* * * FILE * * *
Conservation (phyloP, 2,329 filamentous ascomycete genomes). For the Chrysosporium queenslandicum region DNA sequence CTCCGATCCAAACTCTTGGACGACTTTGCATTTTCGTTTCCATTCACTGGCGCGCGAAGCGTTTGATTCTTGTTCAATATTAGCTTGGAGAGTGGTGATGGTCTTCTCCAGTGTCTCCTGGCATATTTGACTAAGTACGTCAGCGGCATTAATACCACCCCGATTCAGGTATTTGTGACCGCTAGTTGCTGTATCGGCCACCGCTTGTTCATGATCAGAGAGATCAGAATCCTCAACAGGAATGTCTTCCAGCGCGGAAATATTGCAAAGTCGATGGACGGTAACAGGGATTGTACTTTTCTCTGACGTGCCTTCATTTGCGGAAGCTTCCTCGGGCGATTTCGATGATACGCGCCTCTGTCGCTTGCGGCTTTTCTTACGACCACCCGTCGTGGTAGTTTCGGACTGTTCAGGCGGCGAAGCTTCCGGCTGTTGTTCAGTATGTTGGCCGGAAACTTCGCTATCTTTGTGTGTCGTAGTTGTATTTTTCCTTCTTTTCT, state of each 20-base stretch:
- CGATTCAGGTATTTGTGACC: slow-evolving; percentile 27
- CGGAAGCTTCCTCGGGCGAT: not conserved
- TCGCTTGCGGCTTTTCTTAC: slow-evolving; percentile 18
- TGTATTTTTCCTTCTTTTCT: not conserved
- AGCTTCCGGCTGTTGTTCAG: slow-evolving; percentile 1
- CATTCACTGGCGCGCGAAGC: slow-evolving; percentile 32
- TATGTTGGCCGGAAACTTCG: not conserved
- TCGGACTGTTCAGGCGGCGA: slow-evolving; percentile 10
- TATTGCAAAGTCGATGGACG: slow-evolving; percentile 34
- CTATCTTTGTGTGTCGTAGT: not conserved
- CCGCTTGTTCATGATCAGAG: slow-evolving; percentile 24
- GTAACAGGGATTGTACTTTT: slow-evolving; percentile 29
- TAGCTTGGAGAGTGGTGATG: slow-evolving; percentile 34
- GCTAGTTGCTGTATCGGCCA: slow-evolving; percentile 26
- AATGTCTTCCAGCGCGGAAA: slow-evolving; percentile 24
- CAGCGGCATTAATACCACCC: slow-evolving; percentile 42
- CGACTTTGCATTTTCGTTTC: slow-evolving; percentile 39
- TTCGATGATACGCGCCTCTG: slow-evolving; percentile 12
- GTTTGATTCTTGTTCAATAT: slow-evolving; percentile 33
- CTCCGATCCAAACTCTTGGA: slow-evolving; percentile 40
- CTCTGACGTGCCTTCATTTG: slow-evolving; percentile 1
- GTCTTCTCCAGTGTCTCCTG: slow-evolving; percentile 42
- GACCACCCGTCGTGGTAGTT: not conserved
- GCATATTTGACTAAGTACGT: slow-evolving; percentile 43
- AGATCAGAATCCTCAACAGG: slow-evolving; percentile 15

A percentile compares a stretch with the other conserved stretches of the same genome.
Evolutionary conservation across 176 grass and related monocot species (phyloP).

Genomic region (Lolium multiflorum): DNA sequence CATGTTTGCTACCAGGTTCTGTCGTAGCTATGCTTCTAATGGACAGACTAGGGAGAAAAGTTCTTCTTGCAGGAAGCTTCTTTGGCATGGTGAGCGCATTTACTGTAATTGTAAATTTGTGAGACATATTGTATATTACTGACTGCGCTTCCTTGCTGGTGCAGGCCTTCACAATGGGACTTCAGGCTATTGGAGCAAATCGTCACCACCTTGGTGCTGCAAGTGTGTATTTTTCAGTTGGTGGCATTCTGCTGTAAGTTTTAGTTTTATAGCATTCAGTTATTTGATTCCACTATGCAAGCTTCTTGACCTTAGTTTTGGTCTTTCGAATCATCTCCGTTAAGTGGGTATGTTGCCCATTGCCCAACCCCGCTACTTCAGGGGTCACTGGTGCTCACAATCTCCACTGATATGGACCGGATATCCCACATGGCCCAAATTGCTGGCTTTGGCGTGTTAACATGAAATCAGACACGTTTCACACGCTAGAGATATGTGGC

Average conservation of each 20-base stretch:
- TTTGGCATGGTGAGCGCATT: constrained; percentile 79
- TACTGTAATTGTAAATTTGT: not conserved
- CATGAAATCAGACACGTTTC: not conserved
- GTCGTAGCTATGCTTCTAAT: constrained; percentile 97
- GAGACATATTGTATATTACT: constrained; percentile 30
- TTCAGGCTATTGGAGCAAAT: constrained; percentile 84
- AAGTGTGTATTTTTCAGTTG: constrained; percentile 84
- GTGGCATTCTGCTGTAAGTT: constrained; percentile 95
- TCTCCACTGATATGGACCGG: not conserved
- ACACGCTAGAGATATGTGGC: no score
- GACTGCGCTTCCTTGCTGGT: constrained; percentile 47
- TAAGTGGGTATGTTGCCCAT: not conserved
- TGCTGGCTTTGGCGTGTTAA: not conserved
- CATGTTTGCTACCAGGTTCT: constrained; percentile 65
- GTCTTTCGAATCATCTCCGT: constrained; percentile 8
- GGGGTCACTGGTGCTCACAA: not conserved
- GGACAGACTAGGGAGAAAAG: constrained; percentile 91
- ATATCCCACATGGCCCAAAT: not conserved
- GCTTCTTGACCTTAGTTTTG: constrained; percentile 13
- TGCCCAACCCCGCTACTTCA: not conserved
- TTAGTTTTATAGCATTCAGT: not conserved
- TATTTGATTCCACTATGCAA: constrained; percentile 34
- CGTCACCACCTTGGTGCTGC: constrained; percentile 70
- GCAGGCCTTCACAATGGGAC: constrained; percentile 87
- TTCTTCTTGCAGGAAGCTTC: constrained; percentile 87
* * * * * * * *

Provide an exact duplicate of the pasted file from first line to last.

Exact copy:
Conservation (phyloP, 2,329 filamentous ascomycete genomes). For the Chrysosporium queenslandicum region DNA sequence CTCCGATCCAAACTCTTGGACGACTTTGCATTTTCGTTTCCATTCACTGGCGCGCGAAGCGTTTGATTCTTGTTCAATATTAGCTTGGAGAGTGGTGATGGTCTTCTCCAGTGTCTCCTGGCATATTTGACTAAGTACGTCAGCGGCATTAATACCACCCCGATTCAGGTATTTGTGACCGCTAGTTGCTGTATCGGCCACCGCTTGTTCATGATCAGAGAGATCAGAATCCTCAACAGGAATGTCTTCCAGCGCGGAAATATTGCAAAGTCGATGGACGGTAACAGGGATTGTACTTTTCTCTGACGTGCCTTCATTTGCGGAAGCTTCCTCGGGCGATTTCGATGATACGCGCCTCTGTCGCTTGCGGCTTTTCTTACGACCACCCGTCGTGGTAGTTTCGGACTGTTCAGGCGGCGAAGCTTCCGGCTGTTGTTCAGTATGTTGGCCGGAAACTTCGCTATCTTTGTGTGTCGTAGTTGTATTTTTCCTTCTTTTCT, state of each 20-base stretch:
- CGATTCAGGTATTTGTGACC: slow-evolving; percentile 27
- CGGAAGCTTCCTCGGGCGAT: not conserved
- TCGCTTGCGGCTTTTCTTAC: slow-evolving; percentile 18
- TGTATTTTTCCTTCTTTTCT: not conserved
- AGCTTCCGGCTGTTGTTCAG: slow-evolving; percentile 1
- CATTCACTGGCGCGCGAAGC: slow-evolving; percentile 32
- TATGTTGGCCGGAAACTTCG: not conserved
- TCGGACTGTTCAGGCGGCGA: slow-evolving; percentile 10
- TATTGCAAAGTCGATGGACG: slow-evolving; percentile 34
- CTATCTTTGTGTGTCGTAGT: not conserved
- CCGCTTGTTCATGATCAGAG: slow-evolving; percentile 24
- GTAACAGGGATTGTACTTTT: slow-evolving; percentile 29
- TAGCTTGGAGAGTGGTGATG: slow-evolving; percentile 34
- GCTAGTTGCTGTATCGGCCA: slow-evolving; percentile 26
- AATGTCTTCCAGCGCGGAAA: slow-evolving; percentile 24
- CAGCGGCATTAATACCACCC: slow-evolving; percentile 42
- CGACTTTGCATTTTCGTTTC: slow-evolving; percentile 39
- TTCGATGATACGCGCCTCTG: slow-evolving; percentile 12
- GTTTGATTCTTGTTCAATAT: slow-evolving; percentile 33
- CTCCGATCCAAACTCTTGGA: slow-evolving; percentile 40
- CTCTGACGTGCCTTCATTTG: slow-evolving; percentile 1
- GTCTTCTCCAGTGTCTCCTG: slow-evolving; percentile 42
- GACCACCCGTCGTGGTAGTT: not conserved
- GCATATTTGACTAAGTACGT: slow-evolving; percentile 43
- AGATCAGAATCCTCAACAGG: slow-evolving; percentile 15

A percentile compares a stretch with the other conserved stretches of the same genome.
Evolutionary conservation across 176 grass and related monocot species (phyloP).

Genomic region (Lolium multiflorum): DNA sequence CATGTTTGCTACCAGGTTCTGTCGTAGCTATGCTTCTAATGGACAGACTAGGGAGAAAAGTTCTTCTTGCAGGAAGCTTCTTTGGCATGGTGAGCGCATTTACTGTAATTGTAAATTTGTGAGACATATTGTATATTACTGACTGCGCTTCCTTGCTGGTGCAGGCCTTCACAATGGGACTTCAGGCTATTGGAGCAAATCGTCACCACCTTGGTGCTGCAAGTGTGTATTTTTCAGTTGGTGGCATTCTGCTGTAAGTTTTAGTTTTATAGCATTCAGTTATTTGATTCCACTATGCAAGCTTCTTGACCTTAGTTTTGGTCTTTCGAATCATCTCCGTTAAGTGGGTATGTTGCCCATTGCCCAACCCCGCTACTTCAGGGGTCACTGGTGCTCACAATCTCCACTGATATGGACCGGATATCCCACATGGCCCAAATTGCTGGCTTTGGCGTGTTAACATGAAATCAGACACGTTTCACACGCTAGAGATATGTGGC

Average conservation of each 20-base stretch:
- TTTGGCATGGTGAGCGCATT: constrained; percentile 79
- TACTGTAATTGTAAATTTGT: not conserved
- CATGAAATCAGACACGTTTC: not conserved
- GTCGTAGCTATGCTTCTAAT: constrained; percentile 97
- GAGACATATTGTATATTACT: constrained; percentile 30
- TTCAGGCTATTGGAGCAAAT: constrained; percentile 84
- AAGTGTGTATTTTTCAGTTG: constrained; percentile 84
- GTGGCATTCTGCTGTAAGTT: constrained; percentile 95
- TCTCCACTGATATGGACCGG: not conserved
- ACACGCTAGAGATATGTGGC: no score
- GACTGCGCTTCCTTGCTGGT: constrained; percentile 47
- TAAGTGGGTATGTTGCCCAT: not conserved
- TGCTGGCTTTGGCGTGTTAA: not conserved
- CATGTTTGCTACCAGGTTCT: constrained; percentile 65
- GTCTTTCGAATCATCTCCGT: constrained; percentile 8
- GGGGTCACTGGTGCTCACAA: not conserved
- GGACAGACTAGGGAGAAAAG: constrained; percentile 91
- ATATCCCACATGGCCCAAAT: not conserved
- GCTTCTTGACCTTAGTTTTG: constrained; percentile 13
- TGCCCAACCCCGCTACTTCA: not conserved
- TTAGTTTTATAGCATTCAGT: not conserved
- TATTTGATTCCACTATGCAA: constrained; percentile 34
- CGTCACCACCTTGGTGCTGC: constrained; percentile 70
- GCAGGCCTTCACAATGGGAC: constrained; percentile 87
- TTCTTCTTGCAGGAAGCTTC: constrained; percentile 87